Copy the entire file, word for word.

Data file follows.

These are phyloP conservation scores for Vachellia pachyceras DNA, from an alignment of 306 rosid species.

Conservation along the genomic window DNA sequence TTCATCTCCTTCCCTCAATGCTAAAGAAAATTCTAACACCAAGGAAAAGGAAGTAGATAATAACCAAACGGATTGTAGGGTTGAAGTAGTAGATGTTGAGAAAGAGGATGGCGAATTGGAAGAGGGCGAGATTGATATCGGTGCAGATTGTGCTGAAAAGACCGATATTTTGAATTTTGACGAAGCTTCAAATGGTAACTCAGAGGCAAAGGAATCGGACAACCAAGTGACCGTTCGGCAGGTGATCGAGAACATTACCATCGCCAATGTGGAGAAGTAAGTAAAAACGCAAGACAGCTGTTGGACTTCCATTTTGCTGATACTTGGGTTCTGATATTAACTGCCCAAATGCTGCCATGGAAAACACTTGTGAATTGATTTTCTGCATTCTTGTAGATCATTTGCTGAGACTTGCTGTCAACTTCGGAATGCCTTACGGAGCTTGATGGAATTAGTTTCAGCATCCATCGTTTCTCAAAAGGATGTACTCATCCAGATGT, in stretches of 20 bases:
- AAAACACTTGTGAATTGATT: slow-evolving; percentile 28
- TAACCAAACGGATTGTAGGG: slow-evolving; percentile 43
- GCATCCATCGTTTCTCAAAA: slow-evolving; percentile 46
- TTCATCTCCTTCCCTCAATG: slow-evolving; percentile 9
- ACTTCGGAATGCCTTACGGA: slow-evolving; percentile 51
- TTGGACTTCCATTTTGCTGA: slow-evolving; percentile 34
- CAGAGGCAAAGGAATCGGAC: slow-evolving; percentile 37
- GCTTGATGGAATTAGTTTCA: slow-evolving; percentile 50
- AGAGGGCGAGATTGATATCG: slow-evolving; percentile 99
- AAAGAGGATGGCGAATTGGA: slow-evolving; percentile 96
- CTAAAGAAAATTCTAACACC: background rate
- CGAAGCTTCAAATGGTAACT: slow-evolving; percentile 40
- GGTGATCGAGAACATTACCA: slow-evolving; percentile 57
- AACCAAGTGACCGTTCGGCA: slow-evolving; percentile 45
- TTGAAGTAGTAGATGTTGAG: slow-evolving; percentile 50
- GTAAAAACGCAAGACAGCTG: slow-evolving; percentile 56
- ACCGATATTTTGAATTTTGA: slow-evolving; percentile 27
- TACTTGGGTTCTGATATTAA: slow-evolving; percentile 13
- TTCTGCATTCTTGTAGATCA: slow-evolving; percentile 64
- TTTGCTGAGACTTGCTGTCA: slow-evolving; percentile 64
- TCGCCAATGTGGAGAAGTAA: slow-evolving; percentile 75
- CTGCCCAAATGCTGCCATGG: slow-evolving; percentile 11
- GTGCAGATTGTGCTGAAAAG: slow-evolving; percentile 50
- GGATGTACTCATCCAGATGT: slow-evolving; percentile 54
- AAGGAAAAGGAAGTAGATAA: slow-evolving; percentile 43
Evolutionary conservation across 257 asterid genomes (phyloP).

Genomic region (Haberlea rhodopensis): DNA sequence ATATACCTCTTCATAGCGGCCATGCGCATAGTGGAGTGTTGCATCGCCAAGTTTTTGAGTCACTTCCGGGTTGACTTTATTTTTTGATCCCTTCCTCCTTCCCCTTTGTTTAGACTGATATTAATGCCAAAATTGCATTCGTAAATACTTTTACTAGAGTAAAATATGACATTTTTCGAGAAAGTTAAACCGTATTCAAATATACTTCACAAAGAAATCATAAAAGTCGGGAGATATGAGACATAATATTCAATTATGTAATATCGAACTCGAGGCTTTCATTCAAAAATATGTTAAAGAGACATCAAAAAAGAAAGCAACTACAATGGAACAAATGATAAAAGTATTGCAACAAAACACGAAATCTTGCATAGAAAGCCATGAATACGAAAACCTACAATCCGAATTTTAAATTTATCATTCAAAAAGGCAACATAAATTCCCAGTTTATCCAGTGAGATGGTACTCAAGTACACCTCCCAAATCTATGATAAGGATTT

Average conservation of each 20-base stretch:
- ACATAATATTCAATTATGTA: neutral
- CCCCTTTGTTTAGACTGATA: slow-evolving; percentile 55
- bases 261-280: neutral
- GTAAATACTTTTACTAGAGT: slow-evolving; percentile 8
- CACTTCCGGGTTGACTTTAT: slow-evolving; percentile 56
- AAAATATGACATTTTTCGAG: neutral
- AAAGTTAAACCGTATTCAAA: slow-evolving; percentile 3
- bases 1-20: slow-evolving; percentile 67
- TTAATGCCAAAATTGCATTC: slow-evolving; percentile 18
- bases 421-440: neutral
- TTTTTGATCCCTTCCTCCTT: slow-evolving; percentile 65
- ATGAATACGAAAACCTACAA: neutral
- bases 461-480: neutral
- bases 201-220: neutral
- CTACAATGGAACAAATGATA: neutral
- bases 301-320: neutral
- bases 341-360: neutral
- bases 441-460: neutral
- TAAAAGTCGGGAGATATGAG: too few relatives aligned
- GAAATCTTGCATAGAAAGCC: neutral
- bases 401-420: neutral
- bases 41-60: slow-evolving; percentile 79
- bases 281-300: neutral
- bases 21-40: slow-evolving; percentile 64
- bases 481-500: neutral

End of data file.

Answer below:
These are phyloP conservation scores for Vachellia pachyceras DNA, from an alignment of 306 rosid species.

Conservation along the genomic window DNA sequence TTCATCTCCTTCCCTCAATGCTAAAGAAAATTCTAACACCAAGGAAAAGGAAGTAGATAATAACCAAACGGATTGTAGGGTTGAAGTAGTAGATGTTGAGAAAGAGGATGGCGAATTGGAAGAGGGCGAGATTGATATCGGTGCAGATTGTGCTGAAAAGACCGATATTTTGAATTTTGACGAAGCTTCAAATGGTAACTCAGAGGCAAAGGAATCGGACAACCAAGTGACCGTTCGGCAGGTGATCGAGAACATTACCATCGCCAATGTGGAGAAGTAAGTAAAAACGCAAGACAGCTGTTGGACTTCCATTTTGCTGATACTTGGGTTCTGATATTAACTGCCCAAATGCTGCCATGGAAAACACTTGTGAATTGATTTTCTGCATTCTTGTAGATCATTTGCTGAGACTTGCTGTCAACTTCGGAATGCCTTACGGAGCTTGATGGAATTAGTTTCAGCATCCATCGTTTCTCAAAAGGATGTACTCATCCAGATGT, in stretches of 20 bases:
- AAAACACTTGTGAATTGATT: slow-evolving; percentile 28
- TAACCAAACGGATTGTAGGG: slow-evolving; percentile 43
- GCATCCATCGTTTCTCAAAA: slow-evolving; percentile 46
- TTCATCTCCTTCCCTCAATG: slow-evolving; percentile 9
- ACTTCGGAATGCCTTACGGA: slow-evolving; percentile 51
- TTGGACTTCCATTTTGCTGA: slow-evolving; percentile 34
- CAGAGGCAAAGGAATCGGAC: slow-evolving; percentile 37
- GCTTGATGGAATTAGTTTCA: slow-evolving; percentile 50
- AGAGGGCGAGATTGATATCG: slow-evolving; percentile 99
- AAAGAGGATGGCGAATTGGA: slow-evolving; percentile 96
- CTAAAGAAAATTCTAACACC: background rate
- CGAAGCTTCAAATGGTAACT: slow-evolving; percentile 40
- GGTGATCGAGAACATTACCA: slow-evolving; percentile 57
- AACCAAGTGACCGTTCGGCA: slow-evolving; percentile 45
- TTGAAGTAGTAGATGTTGAG: slow-evolving; percentile 50
- GTAAAAACGCAAGACAGCTG: slow-evolving; percentile 56
- ACCGATATTTTGAATTTTGA: slow-evolving; percentile 27
- TACTTGGGTTCTGATATTAA: slow-evolving; percentile 13
- TTCTGCATTCTTGTAGATCA: slow-evolving; percentile 64
- TTTGCTGAGACTTGCTGTCA: slow-evolving; percentile 64
- TCGCCAATGTGGAGAAGTAA: slow-evolving; percentile 75
- CTGCCCAAATGCTGCCATGG: slow-evolving; percentile 11
- GTGCAGATTGTGCTGAAAAG: slow-evolving; percentile 50
- GGATGTACTCATCCAGATGT: slow-evolving; percentile 54
- AAGGAAAAGGAAGTAGATAA: slow-evolving; percentile 43
Evolutionary conservation across 257 asterid genomes (phyloP).

Genomic region (Haberlea rhodopensis): DNA sequence ATATACCTCTTCATAGCGGCCATGCGCATAGTGGAGTGTTGCATCGCCAAGTTTTTGAGTCACTTCCGGGTTGACTTTATTTTTTGATCCCTTCCTCCTTCCCCTTTGTTTAGACTGATATTAATGCCAAAATTGCATTCGTAAATACTTTTACTAGAGTAAAATATGACATTTTTCGAGAAAGTTAAACCGTATTCAAATATACTTCACAAAGAAATCATAAAAGTCGGGAGATATGAGACATAATATTCAATTATGTAATATCGAACTCGAGGCTTTCATTCAAAAATATGTTAAAGAGACATCAAAAAAGAAAGCAACTACAATGGAACAAATGATAAAAGTATTGCAACAAAACACGAAATCTTGCATAGAAAGCCATGAATACGAAAACCTACAATCCGAATTTTAAATTTATCATTCAAAAAGGCAACATAAATTCCCAGTTTATCCAGTGAGATGGTACTCAAGTACACCTCCCAAATCTATGATAAGGATTT

Average conservation of each 20-base stretch:
- ACATAATATTCAATTATGTA: neutral
- CCCCTTTGTTTAGACTGATA: slow-evolving; percentile 55
- bases 261-280: neutral
- GTAAATACTTTTACTAGAGT: slow-evolving; percentile 8
- CACTTCCGGGTTGACTTTAT: slow-evolving; percentile 56
- AAAATATGACATTTTTCGAG: neutral
- AAAGTTAAACCGTATTCAAA: slow-evolving; percentile 3
- bases 1-20: slow-evolving; percentile 67
- TTAATGCCAAAATTGCATTC: slow-evolving; percentile 18
- bases 421-440: neutral
- TTTTTGATCCCTTCCTCCTT: slow-evolving; percentile 65
- ATGAATACGAAAACCTACAA: neutral
- bases 461-480: neutral
- bases 201-220: neutral
- CTACAATGGAACAAATGATA: neutral
- bases 301-320: neutral
- bases 341-360: neutral
- bases 441-460: neutral
- TAAAAGTCGGGAGATATGAG: too few relatives aligned
- GAAATCTTGCATAGAAAGCC: neutral
- bases 401-420: neutral
- bases 41-60: slow-evolving; percentile 79
- bases 281-300: neutral
- bases 21-40: slow-evolving; percentile 64
- bases 481-500: neutral